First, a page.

As immigration enforcement ramps up, with more scrutiny and rigor exhibited by the government agencies involved (ICE, USCIS, DOS), one should not forget the role played by Customs and Border Patrol. Because they may have a visa, people tend to forget or underestimate the role played by the airport inspectors. Those arriving at an airport are considered “applicants” for entry, and they are only admitted after the CBP inspector makes a decision on admissibility.
Just like the other agencies, CBP has also heard the call for more vigorous enforcement of our laws, and is now actively engaged in screening out “undesirables” and visa violators. Now that the government is much more interconnected than it was even 3-5 years ago, this means that the CBP inspector has access to information contained in visa applications and petitions.
Another section of our website discusses in more detail the process of expedited removal, but in just the past couple of weeks alone we have been contacted by numerous individuals who have been expeditiously removed and are now subject to the 5 year ban. One concerned a woman who was engaged in unauthorized unemployment in the US. CBP reviewed the text messages on her telephone and came to the conclusion that she was working without permission in the US. Another related to a gentleman who had a facially valid H-1B visa, but planned to work for a different employer than the one listed in his visa. CBP found a job offer letter in his suitcase from the new employer, and made an expedited removal decision and a finding of a willful, material misrepresentation. While an expedited removal decision means a bar for five years, the willful, material misrepresentation finding is a permanent bar. In one extreme case, CBP allowed an applicant for admission to withdraw his application and return home, but upon applying for a visa subsequently, the consular officer found that he had made a misrepresentation to CBP, notwithstanding the fact that CBP did not make such a finding!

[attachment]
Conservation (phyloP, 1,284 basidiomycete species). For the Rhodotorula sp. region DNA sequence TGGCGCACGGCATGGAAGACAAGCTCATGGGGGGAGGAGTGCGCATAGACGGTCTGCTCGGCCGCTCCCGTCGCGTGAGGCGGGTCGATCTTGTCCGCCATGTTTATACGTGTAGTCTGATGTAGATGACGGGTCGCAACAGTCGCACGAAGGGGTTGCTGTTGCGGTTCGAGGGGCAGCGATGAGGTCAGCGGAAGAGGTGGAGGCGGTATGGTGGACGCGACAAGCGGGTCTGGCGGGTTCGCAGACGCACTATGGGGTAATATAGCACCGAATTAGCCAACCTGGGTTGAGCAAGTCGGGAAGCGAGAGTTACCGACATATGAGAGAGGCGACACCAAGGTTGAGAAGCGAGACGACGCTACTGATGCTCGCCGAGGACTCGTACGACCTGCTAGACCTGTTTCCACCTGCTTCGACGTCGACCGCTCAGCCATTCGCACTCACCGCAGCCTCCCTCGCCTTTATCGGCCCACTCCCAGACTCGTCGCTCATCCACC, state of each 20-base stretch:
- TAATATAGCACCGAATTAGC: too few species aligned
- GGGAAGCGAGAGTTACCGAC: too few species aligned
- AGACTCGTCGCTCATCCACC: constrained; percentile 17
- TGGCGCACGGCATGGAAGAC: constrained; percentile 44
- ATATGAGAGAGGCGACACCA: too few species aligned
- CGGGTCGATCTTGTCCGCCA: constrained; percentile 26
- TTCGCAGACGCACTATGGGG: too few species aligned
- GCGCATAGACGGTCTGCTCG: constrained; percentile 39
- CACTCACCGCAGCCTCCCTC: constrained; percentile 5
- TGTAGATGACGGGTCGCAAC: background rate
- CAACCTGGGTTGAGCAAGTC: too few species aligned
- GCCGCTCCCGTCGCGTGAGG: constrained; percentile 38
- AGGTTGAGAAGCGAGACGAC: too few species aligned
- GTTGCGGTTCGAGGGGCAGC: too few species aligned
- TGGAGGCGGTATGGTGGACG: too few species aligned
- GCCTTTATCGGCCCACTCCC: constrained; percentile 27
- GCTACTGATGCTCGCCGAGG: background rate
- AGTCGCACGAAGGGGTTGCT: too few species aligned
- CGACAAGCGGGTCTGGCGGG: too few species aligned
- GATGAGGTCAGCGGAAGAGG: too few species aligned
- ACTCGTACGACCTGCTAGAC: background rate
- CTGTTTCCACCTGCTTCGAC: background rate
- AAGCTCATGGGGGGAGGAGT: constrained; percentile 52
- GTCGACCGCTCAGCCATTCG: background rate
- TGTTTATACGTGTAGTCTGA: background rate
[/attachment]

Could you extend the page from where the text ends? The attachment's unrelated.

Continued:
As you can see, the consequences of an expedited removal and/or misrepresentation decision can be very serious. These legal consequences are in addition to the practical effect – being stuck in an airport for hours and hours, often in very uncomfortable conditions, and eventually sent back home on a long flight.
Sometimes preventive action – such as an explanatory letter to CBP from the inviting party in the US – can head off any misunderstandings. If a decision was made in error, one should consider a challenge to the decision. In extreme situations of abuse by CBP, a lawsuit for damages may even be appropriate. If the decision was correct and substantiated, then a waiver may be the proper course to take. Perhaps the basis for the decision is not clear because CBP did not give the applicant for admission a copy of the Record of Proceedings protocol from the airport, although it is supposed to.
In any of these situations, one should consider contacting qualified legal counsel. Feel free to contact us to discuss your legal options.